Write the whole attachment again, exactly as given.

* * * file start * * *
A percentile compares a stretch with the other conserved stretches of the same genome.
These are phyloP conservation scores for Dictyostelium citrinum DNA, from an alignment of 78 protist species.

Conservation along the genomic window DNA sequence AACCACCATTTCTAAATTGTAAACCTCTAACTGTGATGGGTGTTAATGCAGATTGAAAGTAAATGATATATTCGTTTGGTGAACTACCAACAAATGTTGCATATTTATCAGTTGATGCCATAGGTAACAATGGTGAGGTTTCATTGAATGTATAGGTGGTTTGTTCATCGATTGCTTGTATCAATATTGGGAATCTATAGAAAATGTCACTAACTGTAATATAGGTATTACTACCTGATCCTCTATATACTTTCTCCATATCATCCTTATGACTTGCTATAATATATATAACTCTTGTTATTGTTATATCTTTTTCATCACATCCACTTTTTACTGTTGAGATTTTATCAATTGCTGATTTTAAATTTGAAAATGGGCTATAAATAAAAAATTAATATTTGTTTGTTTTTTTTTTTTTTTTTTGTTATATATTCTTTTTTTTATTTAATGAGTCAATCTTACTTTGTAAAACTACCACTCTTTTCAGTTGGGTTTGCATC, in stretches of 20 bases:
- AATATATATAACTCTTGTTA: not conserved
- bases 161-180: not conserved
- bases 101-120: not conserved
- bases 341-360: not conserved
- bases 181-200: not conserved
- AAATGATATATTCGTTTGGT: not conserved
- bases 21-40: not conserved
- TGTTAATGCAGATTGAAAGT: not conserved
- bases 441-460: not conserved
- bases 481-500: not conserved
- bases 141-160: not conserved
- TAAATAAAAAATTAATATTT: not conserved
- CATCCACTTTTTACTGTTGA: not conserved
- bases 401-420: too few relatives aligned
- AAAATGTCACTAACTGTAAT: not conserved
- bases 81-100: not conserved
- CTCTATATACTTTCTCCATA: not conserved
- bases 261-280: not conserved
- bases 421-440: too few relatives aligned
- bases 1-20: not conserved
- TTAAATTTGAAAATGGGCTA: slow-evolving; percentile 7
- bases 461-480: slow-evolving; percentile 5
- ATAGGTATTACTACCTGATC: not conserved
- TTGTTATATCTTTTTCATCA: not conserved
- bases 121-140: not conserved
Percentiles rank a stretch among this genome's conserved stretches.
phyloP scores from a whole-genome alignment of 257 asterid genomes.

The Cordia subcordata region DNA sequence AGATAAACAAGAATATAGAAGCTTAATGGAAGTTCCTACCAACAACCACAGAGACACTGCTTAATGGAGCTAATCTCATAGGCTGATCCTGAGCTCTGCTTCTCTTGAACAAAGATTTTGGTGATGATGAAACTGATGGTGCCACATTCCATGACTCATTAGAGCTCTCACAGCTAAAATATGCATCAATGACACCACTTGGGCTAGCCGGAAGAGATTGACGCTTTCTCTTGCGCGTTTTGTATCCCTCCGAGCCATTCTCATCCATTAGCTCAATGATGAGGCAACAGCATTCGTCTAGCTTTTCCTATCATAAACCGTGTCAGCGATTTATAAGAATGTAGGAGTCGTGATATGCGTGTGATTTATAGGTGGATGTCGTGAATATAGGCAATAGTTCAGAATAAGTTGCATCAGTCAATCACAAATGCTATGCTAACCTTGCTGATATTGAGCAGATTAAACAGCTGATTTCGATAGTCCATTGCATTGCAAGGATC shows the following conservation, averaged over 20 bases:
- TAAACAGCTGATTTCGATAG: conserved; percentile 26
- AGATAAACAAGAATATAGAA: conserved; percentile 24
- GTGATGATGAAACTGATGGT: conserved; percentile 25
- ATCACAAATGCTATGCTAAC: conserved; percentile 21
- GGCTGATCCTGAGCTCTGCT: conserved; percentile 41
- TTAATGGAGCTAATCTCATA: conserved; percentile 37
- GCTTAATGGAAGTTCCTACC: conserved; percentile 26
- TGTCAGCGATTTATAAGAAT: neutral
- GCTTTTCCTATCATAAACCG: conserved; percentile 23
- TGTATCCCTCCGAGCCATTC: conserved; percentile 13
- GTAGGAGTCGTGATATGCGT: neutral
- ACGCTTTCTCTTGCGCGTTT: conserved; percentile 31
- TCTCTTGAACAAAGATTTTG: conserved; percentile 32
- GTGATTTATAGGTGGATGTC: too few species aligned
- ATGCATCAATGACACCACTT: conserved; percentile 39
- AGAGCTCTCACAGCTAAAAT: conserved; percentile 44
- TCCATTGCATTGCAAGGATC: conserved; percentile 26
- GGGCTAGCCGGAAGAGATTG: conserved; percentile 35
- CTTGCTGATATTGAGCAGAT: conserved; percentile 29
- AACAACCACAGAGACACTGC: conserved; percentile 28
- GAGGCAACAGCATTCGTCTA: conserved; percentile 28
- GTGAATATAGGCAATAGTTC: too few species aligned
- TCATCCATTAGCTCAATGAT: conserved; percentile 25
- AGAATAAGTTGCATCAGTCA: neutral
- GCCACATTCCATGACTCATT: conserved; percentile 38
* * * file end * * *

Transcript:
A percentile compares a stretch with the other conserved stretches of the same genome.
These are phyloP conservation scores for Dictyostelium citrinum DNA, from an alignment of 78 protist species.

Conservation along the genomic window DNA sequence AACCACCATTTCTAAATTGTAAACCTCTAACTGTGATGGGTGTTAATGCAGATTGAAAGTAAATGATATATTCGTTTGGTGAACTACCAACAAATGTTGCATATTTATCAGTTGATGCCATAGGTAACAATGGTGAGGTTTCATTGAATGTATAGGTGGTTTGTTCATCGATTGCTTGTATCAATATTGGGAATCTATAGAAAATGTCACTAACTGTAATATAGGTATTACTACCTGATCCTCTATATACTTTCTCCATATCATCCTTATGACTTGCTATAATATATATAACTCTTGTTATTGTTATATCTTTTTCATCACATCCACTTTTTACTGTTGAGATTTTATCAATTGCTGATTTTAAATTTGAAAATGGGCTATAAATAAAAAATTAATATTTGTTTGTTTTTTTTTTTTTTTTTTGTTATATATTCTTTTTTTTATTTAATGAGTCAATCTTACTTTGTAAAACTACCACTCTTTTCAGTTGGGTTTGCATC, in stretches of 20 bases:
- AATATATATAACTCTTGTTA: not conserved
- bases 161-180: not conserved
- bases 101-120: not conserved
- bases 341-360: not conserved
- bases 181-200: not conserved
- AAATGATATATTCGTTTGGT: not conserved
- bases 21-40: not conserved
- TGTTAATGCAGATTGAAAGT: not conserved
- bases 441-460: not conserved
- bases 481-500: not conserved
- bases 141-160: not conserved
- TAAATAAAAAATTAATATTT: not conserved
- CATCCACTTTTTACTGTTGA: not conserved
- bases 401-420: too few relatives aligned
- AAAATGTCACTAACTGTAAT: not conserved
- bases 81-100: not conserved
- CTCTATATACTTTCTCCATA: not conserved
- bases 261-280: not conserved
- bases 421-440: too few relatives aligned
- bases 1-20: not conserved
- TTAAATTTGAAAATGGGCTA: slow-evolving; percentile 7
- bases 461-480: slow-evolving; percentile 5
- ATAGGTATTACTACCTGATC: not conserved
- TTGTTATATCTTTTTCATCA: not conserved
- bases 121-140: not conserved
Percentiles rank a stretch among this genome's conserved stretches.
phyloP scores from a whole-genome alignment of 257 asterid genomes.

The Cordia subcordata region DNA sequence AGATAAACAAGAATATAGAAGCTTAATGGAAGTTCCTACCAACAACCACAGAGACACTGCTTAATGGAGCTAATCTCATAGGCTGATCCTGAGCTCTGCTTCTCTTGAACAAAGATTTTGGTGATGATGAAACTGATGGTGCCACATTCCATGACTCATTAGAGCTCTCACAGCTAAAATATGCATCAATGACACCACTTGGGCTAGCCGGAAGAGATTGACGCTTTCTCTTGCGCGTTTTGTATCCCTCCGAGCCATTCTCATCCATTAGCTCAATGATGAGGCAACAGCATTCGTCTAGCTTTTCCTATCATAAACCGTGTCAGCGATTTATAAGAATGTAGGAGTCGTGATATGCGTGTGATTTATAGGTGGATGTCGTGAATATAGGCAATAGTTCAGAATAAGTTGCATCAGTCAATCACAAATGCTATGCTAACCTTGCTGATATTGAGCAGATTAAACAGCTGATTTCGATAGTCCATTGCATTGCAAGGATC shows the following conservation, averaged over 20 bases:
- TAAACAGCTGATTTCGATAG: conserved; percentile 26
- AGATAAACAAGAATATAGAA: conserved; percentile 24
- GTGATGATGAAACTGATGGT: conserved; percentile 25
- ATCACAAATGCTATGCTAAC: conserved; percentile 21
- GGCTGATCCTGAGCTCTGCT: conserved; percentile 41
- TTAATGGAGCTAATCTCATA: conserved; percentile 37
- GCTTAATGGAAGTTCCTACC: conserved; percentile 26
- TGTCAGCGATTTATAAGAAT: neutral
- GCTTTTCCTATCATAAACCG: conserved; percentile 23
- TGTATCCCTCCGAGCCATTC: conserved; percentile 13
- GTAGGAGTCGTGATATGCGT: neutral
- ACGCTTTCTCTTGCGCGTTT: conserved; percentile 31
- TCTCTTGAACAAAGATTTTG: conserved; percentile 32
- GTGATTTATAGGTGGATGTC: too few species aligned
- ATGCATCAATGACACCACTT: conserved; percentile 39
- AGAGCTCTCACAGCTAAAAT: conserved; percentile 44
- TCCATTGCATTGCAAGGATC: conserved; percentile 26
- GGGCTAGCCGGAAGAGATTG: conserved; percentile 35
- CTTGCTGATATTGAGCAGAT: conserved; percentile 29
- AACAACCACAGAGACACTGC: conserved; percentile 28
- GAGGCAACAGCATTCGTCTA: conserved; percentile 28
- GTGAATATAGGCAATAGTTC: too few species aligned
- TCATCCATTAGCTCAATGAT: conserved; percentile 25
- AGAATAAGTTGCATCAGTCA: neutral
- GCCACATTCCATGACTCATT: conserved; percentile 38